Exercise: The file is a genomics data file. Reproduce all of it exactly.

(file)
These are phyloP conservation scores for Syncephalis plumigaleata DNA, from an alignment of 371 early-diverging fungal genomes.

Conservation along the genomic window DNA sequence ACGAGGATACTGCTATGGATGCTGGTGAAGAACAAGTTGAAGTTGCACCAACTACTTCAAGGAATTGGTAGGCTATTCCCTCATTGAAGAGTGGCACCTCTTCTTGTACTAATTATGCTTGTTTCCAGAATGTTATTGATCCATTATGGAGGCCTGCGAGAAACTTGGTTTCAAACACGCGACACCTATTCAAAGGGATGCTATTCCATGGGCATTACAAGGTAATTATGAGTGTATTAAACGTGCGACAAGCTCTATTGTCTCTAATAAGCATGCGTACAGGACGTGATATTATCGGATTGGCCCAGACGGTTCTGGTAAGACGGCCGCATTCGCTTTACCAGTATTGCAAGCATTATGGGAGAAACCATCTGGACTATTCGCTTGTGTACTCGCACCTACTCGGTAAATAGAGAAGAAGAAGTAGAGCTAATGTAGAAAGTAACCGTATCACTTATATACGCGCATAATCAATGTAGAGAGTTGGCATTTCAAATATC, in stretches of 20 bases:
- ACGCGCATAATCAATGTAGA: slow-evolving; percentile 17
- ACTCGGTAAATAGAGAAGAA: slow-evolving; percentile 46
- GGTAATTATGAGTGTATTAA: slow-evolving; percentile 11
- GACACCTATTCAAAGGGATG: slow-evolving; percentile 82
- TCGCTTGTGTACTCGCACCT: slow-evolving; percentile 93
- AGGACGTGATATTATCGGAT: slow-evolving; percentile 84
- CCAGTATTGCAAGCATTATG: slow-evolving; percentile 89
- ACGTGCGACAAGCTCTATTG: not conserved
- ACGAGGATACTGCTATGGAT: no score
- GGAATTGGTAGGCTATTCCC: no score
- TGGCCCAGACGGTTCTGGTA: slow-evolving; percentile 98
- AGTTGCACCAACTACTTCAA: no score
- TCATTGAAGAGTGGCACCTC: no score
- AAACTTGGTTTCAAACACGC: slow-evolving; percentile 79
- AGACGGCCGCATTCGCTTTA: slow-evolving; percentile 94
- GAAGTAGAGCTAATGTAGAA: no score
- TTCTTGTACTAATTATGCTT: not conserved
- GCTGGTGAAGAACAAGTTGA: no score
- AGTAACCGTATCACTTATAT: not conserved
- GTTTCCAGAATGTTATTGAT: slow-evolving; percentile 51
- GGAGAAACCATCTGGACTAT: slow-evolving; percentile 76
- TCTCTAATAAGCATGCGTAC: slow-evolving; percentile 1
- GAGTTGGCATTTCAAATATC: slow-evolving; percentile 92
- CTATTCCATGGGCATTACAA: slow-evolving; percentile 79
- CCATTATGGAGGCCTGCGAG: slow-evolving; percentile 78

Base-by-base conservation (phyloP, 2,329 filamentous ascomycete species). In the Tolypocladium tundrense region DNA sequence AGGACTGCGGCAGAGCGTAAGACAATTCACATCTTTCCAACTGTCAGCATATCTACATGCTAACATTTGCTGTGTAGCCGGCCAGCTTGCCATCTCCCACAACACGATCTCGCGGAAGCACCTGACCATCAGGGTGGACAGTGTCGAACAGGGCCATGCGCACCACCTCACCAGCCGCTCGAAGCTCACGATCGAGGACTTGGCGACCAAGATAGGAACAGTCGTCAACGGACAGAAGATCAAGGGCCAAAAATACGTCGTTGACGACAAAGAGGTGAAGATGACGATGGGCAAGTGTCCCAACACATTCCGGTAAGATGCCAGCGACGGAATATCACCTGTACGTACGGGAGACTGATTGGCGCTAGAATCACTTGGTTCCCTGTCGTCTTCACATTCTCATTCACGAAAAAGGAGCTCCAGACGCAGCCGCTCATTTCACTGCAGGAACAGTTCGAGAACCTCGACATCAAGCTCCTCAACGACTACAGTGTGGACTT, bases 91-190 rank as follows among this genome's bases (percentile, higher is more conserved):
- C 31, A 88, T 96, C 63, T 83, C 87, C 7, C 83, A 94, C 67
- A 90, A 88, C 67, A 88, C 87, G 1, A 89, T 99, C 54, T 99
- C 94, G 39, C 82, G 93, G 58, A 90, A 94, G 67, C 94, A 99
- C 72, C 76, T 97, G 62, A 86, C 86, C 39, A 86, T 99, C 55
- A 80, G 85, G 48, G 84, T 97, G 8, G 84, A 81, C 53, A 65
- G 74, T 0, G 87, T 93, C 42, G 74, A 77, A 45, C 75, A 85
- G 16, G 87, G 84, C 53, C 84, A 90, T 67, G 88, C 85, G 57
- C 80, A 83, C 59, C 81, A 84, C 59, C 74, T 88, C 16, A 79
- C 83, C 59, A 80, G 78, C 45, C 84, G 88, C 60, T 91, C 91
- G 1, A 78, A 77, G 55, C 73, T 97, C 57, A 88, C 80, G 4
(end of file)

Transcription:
These are phyloP conservation scores for Syncephalis plumigaleata DNA, from an alignment of 371 early-diverging fungal genomes.

Conservation along the genomic window DNA sequence ACGAGGATACTGCTATGGATGCTGGTGAAGAACAAGTTGAAGTTGCACCAACTACTTCAAGGAATTGGTAGGCTATTCCCTCATTGAAGAGTGGCACCTCTTCTTGTACTAATTATGCTTGTTTCCAGAATGTTATTGATCCATTATGGAGGCCTGCGAGAAACTTGGTTTCAAACACGCGACACCTATTCAAAGGGATGCTATTCCATGGGCATTACAAGGTAATTATGAGTGTATTAAACGTGCGACAAGCTCTATTGTCTCTAATAAGCATGCGTACAGGACGTGATATTATCGGATTGGCCCAGACGGTTCTGGTAAGACGGCCGCATTCGCTTTACCAGTATTGCAAGCATTATGGGAGAAACCATCTGGACTATTCGCTTGTGTACTCGCACCTACTCGGTAAATAGAGAAGAAGAAGTAGAGCTAATGTAGAAAGTAACCGTATCACTTATATACGCGCATAATCAATGTAGAGAGTTGGCATTTCAAATATC, in stretches of 20 bases:
- ACGCGCATAATCAATGTAGA: slow-evolving; percentile 17
- ACTCGGTAAATAGAGAAGAA: slow-evolving; percentile 46
- GGTAATTATGAGTGTATTAA: slow-evolving; percentile 11
- GACACCTATTCAAAGGGATG: slow-evolving; percentile 82
- TCGCTTGTGTACTCGCACCT: slow-evolving; percentile 93
- AGGACGTGATATTATCGGAT: slow-evolving; percentile 84
- CCAGTATTGCAAGCATTATG: slow-evolving; percentile 89
- ACGTGCGACAAGCTCTATTG: not conserved
- ACGAGGATACTGCTATGGAT: no score
- GGAATTGGTAGGCTATTCCC: no score
- TGGCCCAGACGGTTCTGGTA: slow-evolving; percentile 98
- AGTTGCACCAACTACTTCAA: no score
- TCATTGAAGAGTGGCACCTC: no score
- AAACTTGGTTTCAAACACGC: slow-evolving; percentile 79
- AGACGGCCGCATTCGCTTTA: slow-evolving; percentile 94
- GAAGTAGAGCTAATGTAGAA: no score
- TTCTTGTACTAATTATGCTT: not conserved
- GCTGGTGAAGAACAAGTTGA: no score
- AGTAACCGTATCACTTATAT: not conserved
- GTTTCCAGAATGTTATTGAT: slow-evolving; percentile 51
- GGAGAAACCATCTGGACTAT: slow-evolving; percentile 76
- TCTCTAATAAGCATGCGTAC: slow-evolving; percentile 1
- GAGTTGGCATTTCAAATATC: slow-evolving; percentile 92
- CTATTCCATGGGCATTACAA: slow-evolving; percentile 79
- CCATTATGGAGGCCTGCGAG: slow-evolving; percentile 78

Base-by-base conservation (phyloP, 2,329 filamentous ascomycete species). In the Tolypocladium tundrense region DNA sequence AGGACTGCGGCAGAGCGTAAGACAATTCACATCTTTCCAACTGTCAGCATATCTACATGCTAACATTTGCTGTGTAGCCGGCCAGCTTGCCATCTCCCACAACACGATCTCGCGGAAGCACCTGACCATCAGGGTGGACAGTGTCGAACAGGGCCATGCGCACCACCTCACCAGCCGCTCGAAGCTCACGATCGAGGACTTGGCGACCAAGATAGGAACAGTCGTCAACGGACAGAAGATCAAGGGCCAAAAATACGTCGTTGACGACAAAGAGGTGAAGATGACGATGGGCAAGTGTCCCAACACATTCCGGTAAGATGCCAGCGACGGAATATCACCTGTACGTACGGGAGACTGATTGGCGCTAGAATCACTTGGTTCCCTGTCGTCTTCACATTCTCATTCACGAAAAAGGAGCTCCAGACGCAGCCGCTCATTTCACTGCAGGAACAGTTCGAGAACCTCGACATCAAGCTCCTCAACGACTACAGTGTGGACTT, bases 91-190 rank as follows among this genome's bases (percentile, higher is more conserved):
- C 31, A 88, T 96, C 63, T 83, C 87, C 7, C 83, A 94, C 67
- A 90, A 88, C 67, A 88, C 87, G 1, A 89, T 99, C 54, T 99
- C 94, G 39, C 82, G 93, G 58, A 90, A 94, G 67, C 94, A 99
- C 72, C 76, T 97, G 62, A 86, C 86, C 39, A 86, T 99, C 55
- A 80, G 85, G 48, G 84, T 97, G 8, G 84, A 81, C 53, A 65
- G 74, T 0, G 87, T 93, C 42, G 74, A 77, A 45, C 75, A 85
- G 16, G 87, G 84, C 53, C 84, A 90, T 67, G 88, C 85, G 57
- C 80, A 83, C 59, C 81, A 84, C 59, C 74, T 88, C 16, A 79
- C 83, C 59, A 80, G 78, C 45, C 84, G 88, C 60, T 91, C 91
- G 1, A 78, A 77, G 55, C 73, T 97, C 57, A 88, C 80, G 4